University of Twente Student Theses


Managing variability in model transformations for model-driven product lines : extending the ATL model transformation language with variability management capabilities

Sijtema, Marten (2010) Managing variability in model transformations for model-driven product lines : extending the ATL model transformation language with variability management capabilities.

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Abstract:Various approaches show that Software Product Lines (SPLs) can be implemented using the Model-Driven Engineering (MDE) concept of successive model renements. An important aspect of Product Line Engineering (PLE) is the management of variability. SPLs can build a set of member products which are subject to variability. That is, the member products will have a varying set of features integrated. Since model transformations can be used to instantiate and integrate components of a system, they should also integrate the features. This thesis proposes a framework to let the model transformation language ATL manage variability. The approach is to extend ATL (called ATL') with a different type of rule called variability rule. This new type of rule works in combination with a separate feature model and an annotation model. The semantics is that a variability rule is only called if the corresponding feature is selected in the feature model, or the matched source element is annotated with the feature, as deduced from the annotation model. The feature model and the annotation model form the drivers for the transformation sequence; they are used for the configuration of features. Specifically, the feature model defines the set of selected features, and the annotation model provides a more granular way of specifying feature integration on a per-class basis. The application engineering phase { the product derivation { is then fully automated. A compiler was written as a higher-order transformation (HOT), to implement the semantics of variability rules. This HOT compiles an ATL' model back to an ATL model. The HOT can be chained in front of a transformation step, and thus be regarded as a pre-processor. Throughout the thesis, a transformation sequence that can generate a family of web-based, data-centric information systems with basic Create, Read, Update, Delete (CRUD) support, is used as a case study. It is the context for all the experiments and examples regarding variability. The transformation sequence generates member products from an input (meta) model, the domain model. The domain model describes a particular business domain and is an instance of the Ecore meta meta model. Every generated information system will provide means to store and manage data as described in the domain model, and integrate a varying set of features. Our solution ensured separation of concerns, modularity, and higher maintainability. The variability rules have similar quality characteristics as normal rules, and its semantics follow the ATL philosophy of modular, declarative rules, and implicit execution order.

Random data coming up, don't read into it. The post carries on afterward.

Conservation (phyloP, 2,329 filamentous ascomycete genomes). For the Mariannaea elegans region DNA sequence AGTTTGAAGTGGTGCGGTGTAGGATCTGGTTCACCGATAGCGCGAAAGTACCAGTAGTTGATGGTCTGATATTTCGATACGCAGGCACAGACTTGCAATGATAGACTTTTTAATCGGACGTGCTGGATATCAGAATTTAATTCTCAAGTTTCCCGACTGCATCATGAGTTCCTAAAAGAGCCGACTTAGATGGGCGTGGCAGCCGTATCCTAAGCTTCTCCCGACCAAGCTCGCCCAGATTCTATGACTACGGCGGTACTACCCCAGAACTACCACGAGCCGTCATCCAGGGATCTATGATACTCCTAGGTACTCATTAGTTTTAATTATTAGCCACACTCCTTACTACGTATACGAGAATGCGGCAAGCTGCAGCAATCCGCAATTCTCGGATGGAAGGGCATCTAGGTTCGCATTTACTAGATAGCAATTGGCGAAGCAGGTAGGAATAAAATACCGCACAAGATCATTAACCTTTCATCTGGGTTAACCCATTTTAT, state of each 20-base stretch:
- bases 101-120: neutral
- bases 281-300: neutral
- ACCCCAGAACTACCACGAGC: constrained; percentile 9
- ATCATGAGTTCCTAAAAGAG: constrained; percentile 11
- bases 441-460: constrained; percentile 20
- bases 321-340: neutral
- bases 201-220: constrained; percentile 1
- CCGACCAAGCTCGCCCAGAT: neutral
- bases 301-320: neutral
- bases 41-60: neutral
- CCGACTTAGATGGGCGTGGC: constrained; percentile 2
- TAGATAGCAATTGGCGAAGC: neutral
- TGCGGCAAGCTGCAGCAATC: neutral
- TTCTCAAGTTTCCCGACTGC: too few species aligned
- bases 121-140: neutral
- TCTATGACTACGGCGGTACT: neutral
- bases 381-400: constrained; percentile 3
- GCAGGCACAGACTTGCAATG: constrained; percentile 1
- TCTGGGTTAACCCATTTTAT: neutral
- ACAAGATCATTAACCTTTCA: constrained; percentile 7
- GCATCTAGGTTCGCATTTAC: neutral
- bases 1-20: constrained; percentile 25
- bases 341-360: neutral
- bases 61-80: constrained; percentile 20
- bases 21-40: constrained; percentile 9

Item Type:Essay (Master)
Faculty:EEMCS: Electrical Engineering, Mathematics and Computer Science
Subject:54 computer science
Programme:Computer Science MSc (60300)
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